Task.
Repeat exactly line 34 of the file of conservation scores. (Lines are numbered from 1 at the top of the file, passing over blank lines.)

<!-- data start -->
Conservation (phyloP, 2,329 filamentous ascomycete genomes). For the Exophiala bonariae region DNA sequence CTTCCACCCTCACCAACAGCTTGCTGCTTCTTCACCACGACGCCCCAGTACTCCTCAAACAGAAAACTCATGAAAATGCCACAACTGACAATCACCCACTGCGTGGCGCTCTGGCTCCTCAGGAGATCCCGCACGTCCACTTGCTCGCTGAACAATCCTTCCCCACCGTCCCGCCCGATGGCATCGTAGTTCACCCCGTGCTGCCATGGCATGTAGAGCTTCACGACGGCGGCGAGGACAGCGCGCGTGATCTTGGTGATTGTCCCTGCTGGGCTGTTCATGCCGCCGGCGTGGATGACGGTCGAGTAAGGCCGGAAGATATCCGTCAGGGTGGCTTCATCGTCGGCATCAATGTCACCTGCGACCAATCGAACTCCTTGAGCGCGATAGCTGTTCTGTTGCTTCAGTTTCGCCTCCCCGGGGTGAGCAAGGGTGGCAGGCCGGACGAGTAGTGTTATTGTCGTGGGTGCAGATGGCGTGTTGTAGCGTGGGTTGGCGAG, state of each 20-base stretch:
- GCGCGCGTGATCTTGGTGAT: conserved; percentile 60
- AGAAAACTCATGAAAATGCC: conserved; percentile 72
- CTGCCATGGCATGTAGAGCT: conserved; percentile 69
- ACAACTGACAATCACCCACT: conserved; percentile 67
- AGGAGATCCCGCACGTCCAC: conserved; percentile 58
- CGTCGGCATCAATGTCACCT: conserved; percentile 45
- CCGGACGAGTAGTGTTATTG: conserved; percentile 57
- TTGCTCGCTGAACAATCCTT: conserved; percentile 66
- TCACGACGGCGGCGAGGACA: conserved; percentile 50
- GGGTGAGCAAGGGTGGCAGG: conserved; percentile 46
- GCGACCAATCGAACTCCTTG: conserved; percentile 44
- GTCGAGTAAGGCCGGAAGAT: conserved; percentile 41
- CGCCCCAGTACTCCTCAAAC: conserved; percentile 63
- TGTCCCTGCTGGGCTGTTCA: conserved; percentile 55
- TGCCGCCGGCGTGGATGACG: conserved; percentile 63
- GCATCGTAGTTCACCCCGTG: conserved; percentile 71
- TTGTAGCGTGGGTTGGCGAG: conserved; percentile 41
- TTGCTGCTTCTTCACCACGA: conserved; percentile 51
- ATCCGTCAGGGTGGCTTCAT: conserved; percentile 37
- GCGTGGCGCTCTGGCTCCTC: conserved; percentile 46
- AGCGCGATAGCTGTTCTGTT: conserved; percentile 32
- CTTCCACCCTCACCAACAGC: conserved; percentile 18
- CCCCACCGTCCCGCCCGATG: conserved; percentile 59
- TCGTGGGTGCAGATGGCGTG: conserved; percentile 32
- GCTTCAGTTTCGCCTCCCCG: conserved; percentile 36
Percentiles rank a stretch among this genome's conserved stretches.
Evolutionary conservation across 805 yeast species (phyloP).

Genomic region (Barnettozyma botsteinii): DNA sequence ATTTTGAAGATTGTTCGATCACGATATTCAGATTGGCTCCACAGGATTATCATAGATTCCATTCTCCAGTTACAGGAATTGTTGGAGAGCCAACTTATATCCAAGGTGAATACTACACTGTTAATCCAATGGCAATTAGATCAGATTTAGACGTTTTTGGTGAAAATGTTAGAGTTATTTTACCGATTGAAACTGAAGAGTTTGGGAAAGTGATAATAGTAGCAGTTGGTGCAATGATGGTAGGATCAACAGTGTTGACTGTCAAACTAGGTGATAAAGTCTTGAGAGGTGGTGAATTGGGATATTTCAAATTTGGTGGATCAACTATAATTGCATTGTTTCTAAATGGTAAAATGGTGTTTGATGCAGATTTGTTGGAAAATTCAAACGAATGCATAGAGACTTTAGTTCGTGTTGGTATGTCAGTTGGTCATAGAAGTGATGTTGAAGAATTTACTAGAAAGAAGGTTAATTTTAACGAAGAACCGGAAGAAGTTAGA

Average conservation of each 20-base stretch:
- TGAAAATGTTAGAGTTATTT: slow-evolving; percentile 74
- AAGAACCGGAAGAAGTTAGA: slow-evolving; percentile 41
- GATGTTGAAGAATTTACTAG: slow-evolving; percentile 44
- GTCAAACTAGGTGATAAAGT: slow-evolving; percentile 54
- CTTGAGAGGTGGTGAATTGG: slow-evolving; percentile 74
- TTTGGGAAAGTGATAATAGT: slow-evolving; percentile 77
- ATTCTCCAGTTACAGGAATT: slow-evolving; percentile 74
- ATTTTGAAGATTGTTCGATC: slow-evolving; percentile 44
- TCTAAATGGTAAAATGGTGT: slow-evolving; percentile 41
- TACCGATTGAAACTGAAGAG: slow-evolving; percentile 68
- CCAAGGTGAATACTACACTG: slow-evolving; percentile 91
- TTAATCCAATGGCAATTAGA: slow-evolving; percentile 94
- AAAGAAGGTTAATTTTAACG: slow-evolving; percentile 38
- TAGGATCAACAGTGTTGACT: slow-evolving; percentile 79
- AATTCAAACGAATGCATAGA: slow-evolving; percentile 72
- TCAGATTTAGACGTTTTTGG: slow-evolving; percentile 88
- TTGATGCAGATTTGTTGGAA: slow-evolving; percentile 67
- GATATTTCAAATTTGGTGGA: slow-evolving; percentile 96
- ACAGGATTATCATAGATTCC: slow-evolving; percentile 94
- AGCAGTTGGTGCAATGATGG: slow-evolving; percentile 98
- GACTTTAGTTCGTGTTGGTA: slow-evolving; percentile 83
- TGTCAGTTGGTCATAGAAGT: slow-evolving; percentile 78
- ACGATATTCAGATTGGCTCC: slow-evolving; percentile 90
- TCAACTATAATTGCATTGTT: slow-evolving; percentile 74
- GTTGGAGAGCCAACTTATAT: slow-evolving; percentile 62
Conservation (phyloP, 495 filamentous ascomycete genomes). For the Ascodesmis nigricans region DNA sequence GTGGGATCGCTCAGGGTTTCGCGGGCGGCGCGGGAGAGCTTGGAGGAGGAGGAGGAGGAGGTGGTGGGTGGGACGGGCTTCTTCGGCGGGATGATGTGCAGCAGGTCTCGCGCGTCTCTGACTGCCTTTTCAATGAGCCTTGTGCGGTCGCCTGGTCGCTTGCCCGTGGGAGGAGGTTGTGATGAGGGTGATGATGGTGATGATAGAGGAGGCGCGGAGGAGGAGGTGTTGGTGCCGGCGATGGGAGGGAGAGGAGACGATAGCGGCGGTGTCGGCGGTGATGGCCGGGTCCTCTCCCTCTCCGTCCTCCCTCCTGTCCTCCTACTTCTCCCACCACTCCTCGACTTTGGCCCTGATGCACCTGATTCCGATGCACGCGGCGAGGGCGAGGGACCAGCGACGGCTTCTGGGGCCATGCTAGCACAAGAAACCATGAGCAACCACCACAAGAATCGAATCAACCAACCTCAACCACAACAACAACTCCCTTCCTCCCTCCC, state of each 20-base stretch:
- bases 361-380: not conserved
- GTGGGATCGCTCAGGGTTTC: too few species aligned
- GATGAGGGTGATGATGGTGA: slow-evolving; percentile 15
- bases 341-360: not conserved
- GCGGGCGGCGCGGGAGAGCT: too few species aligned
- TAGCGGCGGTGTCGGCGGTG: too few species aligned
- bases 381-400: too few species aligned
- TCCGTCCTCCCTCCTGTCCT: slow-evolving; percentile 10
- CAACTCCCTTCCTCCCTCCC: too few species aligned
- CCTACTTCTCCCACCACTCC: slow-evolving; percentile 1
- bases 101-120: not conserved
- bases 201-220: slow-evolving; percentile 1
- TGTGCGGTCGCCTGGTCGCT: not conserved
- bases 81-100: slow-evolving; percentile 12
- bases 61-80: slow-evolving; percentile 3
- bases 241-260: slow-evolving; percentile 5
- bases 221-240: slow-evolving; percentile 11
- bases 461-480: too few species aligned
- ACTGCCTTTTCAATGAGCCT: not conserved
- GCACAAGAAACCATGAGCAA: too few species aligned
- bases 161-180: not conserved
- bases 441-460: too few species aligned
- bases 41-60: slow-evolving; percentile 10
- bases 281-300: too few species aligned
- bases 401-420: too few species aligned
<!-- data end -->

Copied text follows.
- GTCAAACTAGGTGATAAAGT: slow-evolving; percentile 54